When guitarist Mario Camarena formed his prog rock combo CHON 10 years ago with his kid brothers Esiah and Nathan, on bass and drums, respectively, and co-guitarist Erick Hansel, he wasn’t thinking long-term. “We were just having fun. Erick and I were just making music because we loved playing guitar, and we weren’t planning anything for the future.” Now, after two Weather-Report-on-Slayer-steroids albums (2015’s “Grow” and 2017’s “Homey”) he admits CHON is moving of its own volition. And, at two dates in Berkeley this week, adding a string quartet.
Why no vocals, since the beginning?
That was just because none of us sang. So that’s just how we did it. I mean, we’ve tried vocalists, and we were never opposed to it. But it just never really felt right. We have a couple of songs now with singing, and now we’re actually working more towards singing with our next album. Since Erick’s been singing live, we figured we might as well write some songs with him singing on the recording, so he can easily perform them live.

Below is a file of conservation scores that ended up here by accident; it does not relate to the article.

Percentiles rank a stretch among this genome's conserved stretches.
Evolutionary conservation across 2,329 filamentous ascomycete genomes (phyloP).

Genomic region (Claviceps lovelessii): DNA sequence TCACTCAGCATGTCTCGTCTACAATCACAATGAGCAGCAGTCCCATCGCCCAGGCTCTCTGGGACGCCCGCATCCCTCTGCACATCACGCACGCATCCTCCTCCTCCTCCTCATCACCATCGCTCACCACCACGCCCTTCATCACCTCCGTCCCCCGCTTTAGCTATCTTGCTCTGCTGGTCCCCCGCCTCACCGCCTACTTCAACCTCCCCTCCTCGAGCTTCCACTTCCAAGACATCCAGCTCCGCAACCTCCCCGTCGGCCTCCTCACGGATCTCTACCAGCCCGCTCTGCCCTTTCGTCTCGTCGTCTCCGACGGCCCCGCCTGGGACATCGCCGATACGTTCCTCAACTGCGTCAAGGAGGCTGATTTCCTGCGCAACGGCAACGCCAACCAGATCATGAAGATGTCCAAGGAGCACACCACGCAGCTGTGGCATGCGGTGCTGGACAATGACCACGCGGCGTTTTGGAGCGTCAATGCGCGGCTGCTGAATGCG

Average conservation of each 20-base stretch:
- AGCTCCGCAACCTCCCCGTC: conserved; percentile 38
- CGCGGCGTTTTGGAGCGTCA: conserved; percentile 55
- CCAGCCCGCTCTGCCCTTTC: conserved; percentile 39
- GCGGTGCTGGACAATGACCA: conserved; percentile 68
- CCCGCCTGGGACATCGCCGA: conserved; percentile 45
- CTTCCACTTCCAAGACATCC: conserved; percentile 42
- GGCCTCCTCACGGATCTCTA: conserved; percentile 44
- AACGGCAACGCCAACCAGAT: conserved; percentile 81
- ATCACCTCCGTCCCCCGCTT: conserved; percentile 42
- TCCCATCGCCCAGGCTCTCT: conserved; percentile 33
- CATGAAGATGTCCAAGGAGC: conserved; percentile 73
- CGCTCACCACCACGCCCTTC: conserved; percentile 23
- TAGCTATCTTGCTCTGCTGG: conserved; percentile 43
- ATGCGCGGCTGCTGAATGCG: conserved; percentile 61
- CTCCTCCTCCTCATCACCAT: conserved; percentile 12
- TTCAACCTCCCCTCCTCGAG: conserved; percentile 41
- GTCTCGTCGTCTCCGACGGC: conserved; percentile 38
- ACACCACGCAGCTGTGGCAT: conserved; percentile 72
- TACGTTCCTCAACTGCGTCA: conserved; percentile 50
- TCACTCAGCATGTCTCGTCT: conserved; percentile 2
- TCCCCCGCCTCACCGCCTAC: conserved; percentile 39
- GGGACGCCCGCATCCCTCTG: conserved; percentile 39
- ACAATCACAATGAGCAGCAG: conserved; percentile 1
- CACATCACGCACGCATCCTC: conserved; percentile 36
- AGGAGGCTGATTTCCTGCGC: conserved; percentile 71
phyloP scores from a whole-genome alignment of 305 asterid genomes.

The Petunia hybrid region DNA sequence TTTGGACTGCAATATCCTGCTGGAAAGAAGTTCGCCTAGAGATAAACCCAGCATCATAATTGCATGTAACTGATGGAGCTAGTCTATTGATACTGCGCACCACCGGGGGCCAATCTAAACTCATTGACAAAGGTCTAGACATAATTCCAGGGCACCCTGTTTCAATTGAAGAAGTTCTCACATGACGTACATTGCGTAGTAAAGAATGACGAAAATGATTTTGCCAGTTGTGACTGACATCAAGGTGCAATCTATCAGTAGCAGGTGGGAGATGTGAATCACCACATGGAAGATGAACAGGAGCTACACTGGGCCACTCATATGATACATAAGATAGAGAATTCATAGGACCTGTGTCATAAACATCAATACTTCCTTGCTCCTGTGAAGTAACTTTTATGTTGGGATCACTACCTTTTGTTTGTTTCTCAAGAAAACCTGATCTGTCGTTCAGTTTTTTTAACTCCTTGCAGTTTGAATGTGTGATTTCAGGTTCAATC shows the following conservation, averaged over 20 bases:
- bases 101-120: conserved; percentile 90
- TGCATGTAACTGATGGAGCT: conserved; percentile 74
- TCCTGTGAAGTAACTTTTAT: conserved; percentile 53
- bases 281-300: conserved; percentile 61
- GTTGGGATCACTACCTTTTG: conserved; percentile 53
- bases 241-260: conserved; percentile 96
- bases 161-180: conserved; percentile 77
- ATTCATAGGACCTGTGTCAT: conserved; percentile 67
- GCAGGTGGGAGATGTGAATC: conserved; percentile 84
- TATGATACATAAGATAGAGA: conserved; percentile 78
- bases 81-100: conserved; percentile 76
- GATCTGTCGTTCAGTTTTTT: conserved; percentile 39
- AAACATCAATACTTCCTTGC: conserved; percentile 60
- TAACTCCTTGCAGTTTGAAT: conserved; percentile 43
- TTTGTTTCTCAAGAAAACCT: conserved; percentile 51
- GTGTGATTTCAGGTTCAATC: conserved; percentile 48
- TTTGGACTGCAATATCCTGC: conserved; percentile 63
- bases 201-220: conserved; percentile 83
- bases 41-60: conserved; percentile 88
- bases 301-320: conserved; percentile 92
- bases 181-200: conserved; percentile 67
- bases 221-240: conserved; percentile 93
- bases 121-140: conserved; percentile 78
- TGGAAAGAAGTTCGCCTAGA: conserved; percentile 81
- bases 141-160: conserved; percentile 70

Do you have day jobs, parallel careers you’re pursuing?
Believe it or not, we just do CHON full time. We were never really interested in other careers — we’ve just been pursuing music, full time, since we started CHON. We always knew that this was what we were going to do. And our parents were always super-encouraging, because my dad played drums for a Spanish rock band. So our parents paid for my guitar lessons and always took us to concerts. Even now, they go to every Southern California show that we play. And only now, after 10 years, is that not weird to us anymore.
What are your musical influences?
Early on, we were learning a lot of shred guitar — basic metal techniques with alternate picking and all that stuff. But at the same time, we were really into jazz. So we kind of fused those two things together, initially, and our sound has just been changing and growing from there. So we were listening to a lot of Return to Forever and Robert Glasper but also listening to death metal bands. So we used death metal techniques on guitar, but then used jazz harmonies.
What’s your ultimate goal with CHON?
To keep CHON as my passion project, and not keep it as my actual job. I want to find another cool job doing music, like making video game music, scoring movies or making intro songs for TV shows. That’s my goal right now.
IF YOU GO
Where: Cornerstone Berkeley, 2367 Shattuck Ave., Berkeley
When: 8 p.m. Dec. 13-14
Tickets: $28.99 to $34
Contact: (510) 214-8600, www.ticketfly.com